Caroline Packman, Homecoming Scotland 2014 Director said:  “In 2014, the year that Scotland welcomes the world, it is fitting that we support StAnza as it ties in perfectly with the Homecoming theme of celebrating creativity as well as our rich history and culture.  The charming town of St Andrews always provides a stunning backdrop for this vibrant and popular poetry festival, and I hope the exciting line-up announced today will encourage even more people to experience the festival next year.”

For a full list of headlining poets announced today, go to our website at www.stanzapoetry.org.

Carol Ann Duffy was appointed Britain’s poet laureate in May 2009.  She is the first woman, first Scot, and first openly LGBT person to hold the position.  She is currently professor of Contemporary Poetry at Manchester Metropolitan University.

Her collections include Standing Female Nude (1985), winner of a Scottish Arts Council Award; Selling Manhattan (1987), which won a Somerset Maugham Award; Mean Time (1993), which won the Whitbread Poetry Award; and Rapture (2005), winner of the T. S. Eliot Prize.

Paul Muldoon was born in County Armagh, Northern Ireland.  He has worked as a radio and television producer for the BBC in Belfast, as Professor of Poetry at Oxford, and is currently poetry editor of the New Yorker.  Since 1987 he has lived in the United States and is now Professor at Princeton University.

He has published several poetry collections and has been awarded the T S Eliot Prize, the Pulitzer Prize, the Griffin Prize, amongst others.

John Burnside was born in Fife and is one only two poets to have won both the T.S. Eliot prize and the Forward Poetry Prize for the same book (Black Cat Bone).  He is Professor in Creative Writing at St Andrews University.

His first collection of poetry, The Hoop, was published in 1988 and won a Scottish Arts Council Book Award. Other poetry collections include Common Knowledge(1991), Feast Days (1992), winner of the Geoffrey Faber Memorial Prize, and The Asylum Dance (2000), winner of the Whitbread Poetry Award and shortlisted for both the Forward Poetry Prize (Best Poetry Collection of the Year) and the T. S. Eliot Prize. The Light Trap (2001) was also shortlisted for the T. S. Eliot Prize. His poetry collection, The Good Neighbour (2005), was shortlisted for the 2005 Forward Poetry Prize (Best Collection). In 2008, he received a Cholmondeley Award.

Sujata Bhatt was born in Ahmedabad and brought up in Pune until 1968, when she emigrated to the United States with her family. She received the Commonwealth Poetry Prize (Asia) and the Alice Hunt Bartlett Award for her first collection Brunizem.  She has translated Gujarati poetry into English for the Penguin Anthology of Contemporary Indian Women Poets. Combining both Gujarati and English, Her poems have appeared in various journals in the United Kingdom, Ireland, the United States, and Canada, and have been widely anthologised, as well as being broadcast on British, German, and Dutch radio. She now lives in Germany.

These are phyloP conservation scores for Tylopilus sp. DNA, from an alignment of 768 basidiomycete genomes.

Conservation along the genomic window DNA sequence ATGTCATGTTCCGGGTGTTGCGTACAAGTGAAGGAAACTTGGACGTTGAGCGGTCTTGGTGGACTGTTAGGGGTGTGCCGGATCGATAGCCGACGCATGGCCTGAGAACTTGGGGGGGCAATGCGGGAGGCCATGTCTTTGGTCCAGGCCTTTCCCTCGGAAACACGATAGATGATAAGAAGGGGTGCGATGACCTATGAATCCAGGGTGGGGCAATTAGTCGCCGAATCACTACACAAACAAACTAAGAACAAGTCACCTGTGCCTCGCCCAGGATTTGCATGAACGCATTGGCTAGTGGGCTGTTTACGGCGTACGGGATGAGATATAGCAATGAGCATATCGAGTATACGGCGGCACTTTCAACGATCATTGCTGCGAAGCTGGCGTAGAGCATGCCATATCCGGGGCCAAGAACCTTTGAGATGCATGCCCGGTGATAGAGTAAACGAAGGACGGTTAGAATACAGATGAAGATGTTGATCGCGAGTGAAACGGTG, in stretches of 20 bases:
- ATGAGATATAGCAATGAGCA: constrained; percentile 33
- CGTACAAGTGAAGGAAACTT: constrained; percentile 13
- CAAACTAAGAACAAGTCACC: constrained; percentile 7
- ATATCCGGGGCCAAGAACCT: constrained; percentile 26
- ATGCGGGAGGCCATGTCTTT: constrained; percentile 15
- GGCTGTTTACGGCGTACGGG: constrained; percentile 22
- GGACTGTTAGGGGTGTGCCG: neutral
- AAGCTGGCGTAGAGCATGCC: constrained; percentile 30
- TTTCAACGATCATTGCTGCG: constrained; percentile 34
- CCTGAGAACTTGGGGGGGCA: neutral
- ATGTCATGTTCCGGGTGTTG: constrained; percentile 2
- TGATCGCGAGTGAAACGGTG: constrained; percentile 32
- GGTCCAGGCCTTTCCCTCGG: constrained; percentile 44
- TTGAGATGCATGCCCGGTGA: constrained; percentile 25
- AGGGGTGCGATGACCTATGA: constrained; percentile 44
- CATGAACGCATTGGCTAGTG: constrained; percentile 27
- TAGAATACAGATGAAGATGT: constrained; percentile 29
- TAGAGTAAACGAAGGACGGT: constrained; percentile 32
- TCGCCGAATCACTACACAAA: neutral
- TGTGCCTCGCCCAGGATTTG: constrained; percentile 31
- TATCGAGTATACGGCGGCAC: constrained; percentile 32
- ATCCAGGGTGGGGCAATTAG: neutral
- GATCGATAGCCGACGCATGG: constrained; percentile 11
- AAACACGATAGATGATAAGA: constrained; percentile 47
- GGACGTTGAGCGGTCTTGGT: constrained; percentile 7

David Constantine was born in Lancashire.  He was until recently the co-editor of the literary journal Modern Poetry in Translation.  As well as poetry, short stories, and a novel, he has translated Hölderlin, Brecht, Goethe, Kleist, Michaux and Jaccottet.  He has been shortlisted for the Whitbread Poetry Award and recently won the Frank O’Conner International Short Story Award, the first English writer to do so. His new collection, Elder, out from Bloodaxe in March 2014 will be launched at StAnza.

Tishani Doshi is an Indian poet, journalist and dancer.  She was born in Madras, India, to a Welsh mother and Gujarati father. Her first poetry collection, Countries of the Body, won the 2006 Forward Poetry Prize for best first collection.  She is also the recipient of an Eric Gregory award, the All-India Prize for her poem The Day We Went to the Sea.  Her most recent book of poetry, Everything Begins Elsewhere was published by Bloodaxe in 2012.

Brian Turner is an American poet, essayist, and professor. He won the 2005 Beatrice Hawley for his debut collection, Here, Bullet, the first of many awards and honours received for this collection of poems about his experience as a soldier in the Iraq War. Since then he has won a Lannan Literary Fellowship and NEA Literature Fellowship in Poetry, and the Amy Lowell Poetry Travelling Scholarship. His second collection, Phantom Noise, was shortlisted for the 2010 T.S. Eliot Prize.

Born in Visalia, California, Turner taught English in South Korea for a year, and traveled to Russia, the United Arab Emirates, and Japan.  He was an infantry team leader for a year in the Iraq War beginning November 2003, with the 3rd Stryker Brigade Combat Team, 2nd Infantry Division. In 1999 and 2000 he was with the 10th Mountain Division, deployed in Bosnia and Herzegovina.

Menna Elfyn is a Welsh language poet, playwright, columnist, and editor. She has published ten volumes of poetry and a dozen more of children’s books and anthologies. She has also written eight plays for stage, six radio plays for BBC, two plays for television as well as writing documentaries for television. In 2002 she was poet Laureate for the Children of Wales, and she also co-edited the Bloodaxe Book of Modern Welsh Poetry.

Ron Silliman is an American Poet.  He has written over 30 books and has had his poetry and criticism translated into 12 languages. He has worked as a political organizer, a lobbyist, an ethnographer, a newspaper editor, a director of development, and as the executive editor of the Socialist Review (US).  He has taught in the Graduate Creative Writing Programme at San Francisco State University, at the University of California at San Diego, and the New College of California.